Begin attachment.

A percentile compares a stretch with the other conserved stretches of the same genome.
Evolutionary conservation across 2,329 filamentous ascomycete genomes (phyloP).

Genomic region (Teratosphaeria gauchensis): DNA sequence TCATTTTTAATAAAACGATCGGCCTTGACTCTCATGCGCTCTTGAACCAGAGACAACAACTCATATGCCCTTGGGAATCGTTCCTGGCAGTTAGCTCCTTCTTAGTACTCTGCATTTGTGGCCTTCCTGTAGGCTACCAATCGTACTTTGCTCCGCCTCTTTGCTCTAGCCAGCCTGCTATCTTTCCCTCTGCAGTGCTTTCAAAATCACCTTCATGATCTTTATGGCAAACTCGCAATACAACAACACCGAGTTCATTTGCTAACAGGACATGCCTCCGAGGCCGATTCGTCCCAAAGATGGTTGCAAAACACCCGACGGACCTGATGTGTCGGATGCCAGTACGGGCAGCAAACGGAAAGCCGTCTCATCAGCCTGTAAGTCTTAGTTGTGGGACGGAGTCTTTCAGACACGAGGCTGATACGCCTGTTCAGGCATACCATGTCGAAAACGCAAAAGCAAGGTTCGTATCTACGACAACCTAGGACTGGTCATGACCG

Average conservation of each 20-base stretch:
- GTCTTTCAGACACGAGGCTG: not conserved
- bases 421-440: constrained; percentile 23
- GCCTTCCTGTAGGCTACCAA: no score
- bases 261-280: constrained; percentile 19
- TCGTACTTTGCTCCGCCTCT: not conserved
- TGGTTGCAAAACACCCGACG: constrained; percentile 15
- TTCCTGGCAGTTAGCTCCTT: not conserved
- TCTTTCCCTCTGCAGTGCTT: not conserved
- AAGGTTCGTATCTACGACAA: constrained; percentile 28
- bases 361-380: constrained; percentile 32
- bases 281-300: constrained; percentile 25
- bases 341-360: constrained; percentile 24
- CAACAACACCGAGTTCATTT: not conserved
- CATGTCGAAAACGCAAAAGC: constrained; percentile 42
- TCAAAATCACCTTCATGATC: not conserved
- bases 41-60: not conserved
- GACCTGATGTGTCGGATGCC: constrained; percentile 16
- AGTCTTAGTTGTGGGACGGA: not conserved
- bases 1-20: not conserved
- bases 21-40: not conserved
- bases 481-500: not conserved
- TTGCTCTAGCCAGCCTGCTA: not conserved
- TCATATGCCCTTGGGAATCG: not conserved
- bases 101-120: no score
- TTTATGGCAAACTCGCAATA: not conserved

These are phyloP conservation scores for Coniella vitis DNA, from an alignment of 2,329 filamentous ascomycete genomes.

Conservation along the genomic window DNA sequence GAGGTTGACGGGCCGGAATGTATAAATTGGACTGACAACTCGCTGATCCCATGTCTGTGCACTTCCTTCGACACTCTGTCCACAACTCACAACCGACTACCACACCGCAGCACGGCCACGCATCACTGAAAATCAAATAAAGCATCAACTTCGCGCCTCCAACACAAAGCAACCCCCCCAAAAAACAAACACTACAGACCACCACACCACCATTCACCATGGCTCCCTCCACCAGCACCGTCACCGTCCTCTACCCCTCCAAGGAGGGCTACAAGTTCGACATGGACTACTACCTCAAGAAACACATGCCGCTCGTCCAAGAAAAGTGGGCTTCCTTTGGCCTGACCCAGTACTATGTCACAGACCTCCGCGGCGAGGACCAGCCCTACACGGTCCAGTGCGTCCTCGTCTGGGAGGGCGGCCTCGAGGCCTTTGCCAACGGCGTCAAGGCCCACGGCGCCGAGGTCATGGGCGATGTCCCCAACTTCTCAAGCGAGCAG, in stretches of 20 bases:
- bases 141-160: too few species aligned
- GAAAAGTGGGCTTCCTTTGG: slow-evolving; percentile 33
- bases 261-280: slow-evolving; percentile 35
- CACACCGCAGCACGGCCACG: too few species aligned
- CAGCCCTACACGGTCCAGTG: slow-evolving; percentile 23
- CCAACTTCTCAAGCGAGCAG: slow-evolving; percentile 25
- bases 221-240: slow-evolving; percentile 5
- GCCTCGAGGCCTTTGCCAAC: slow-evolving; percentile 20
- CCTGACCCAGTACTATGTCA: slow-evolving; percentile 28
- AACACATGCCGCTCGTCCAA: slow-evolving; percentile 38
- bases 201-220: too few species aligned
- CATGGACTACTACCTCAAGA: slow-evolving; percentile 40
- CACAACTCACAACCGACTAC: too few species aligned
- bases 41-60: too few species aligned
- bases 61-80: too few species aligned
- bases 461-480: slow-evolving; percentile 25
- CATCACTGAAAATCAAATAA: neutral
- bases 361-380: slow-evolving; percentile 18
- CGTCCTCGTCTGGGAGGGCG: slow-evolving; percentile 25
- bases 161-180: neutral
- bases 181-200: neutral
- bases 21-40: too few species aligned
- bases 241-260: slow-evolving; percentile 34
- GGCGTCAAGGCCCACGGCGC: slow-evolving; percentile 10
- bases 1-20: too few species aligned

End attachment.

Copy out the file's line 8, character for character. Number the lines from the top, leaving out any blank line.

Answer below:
- bases 261-280: constrained; percentile 19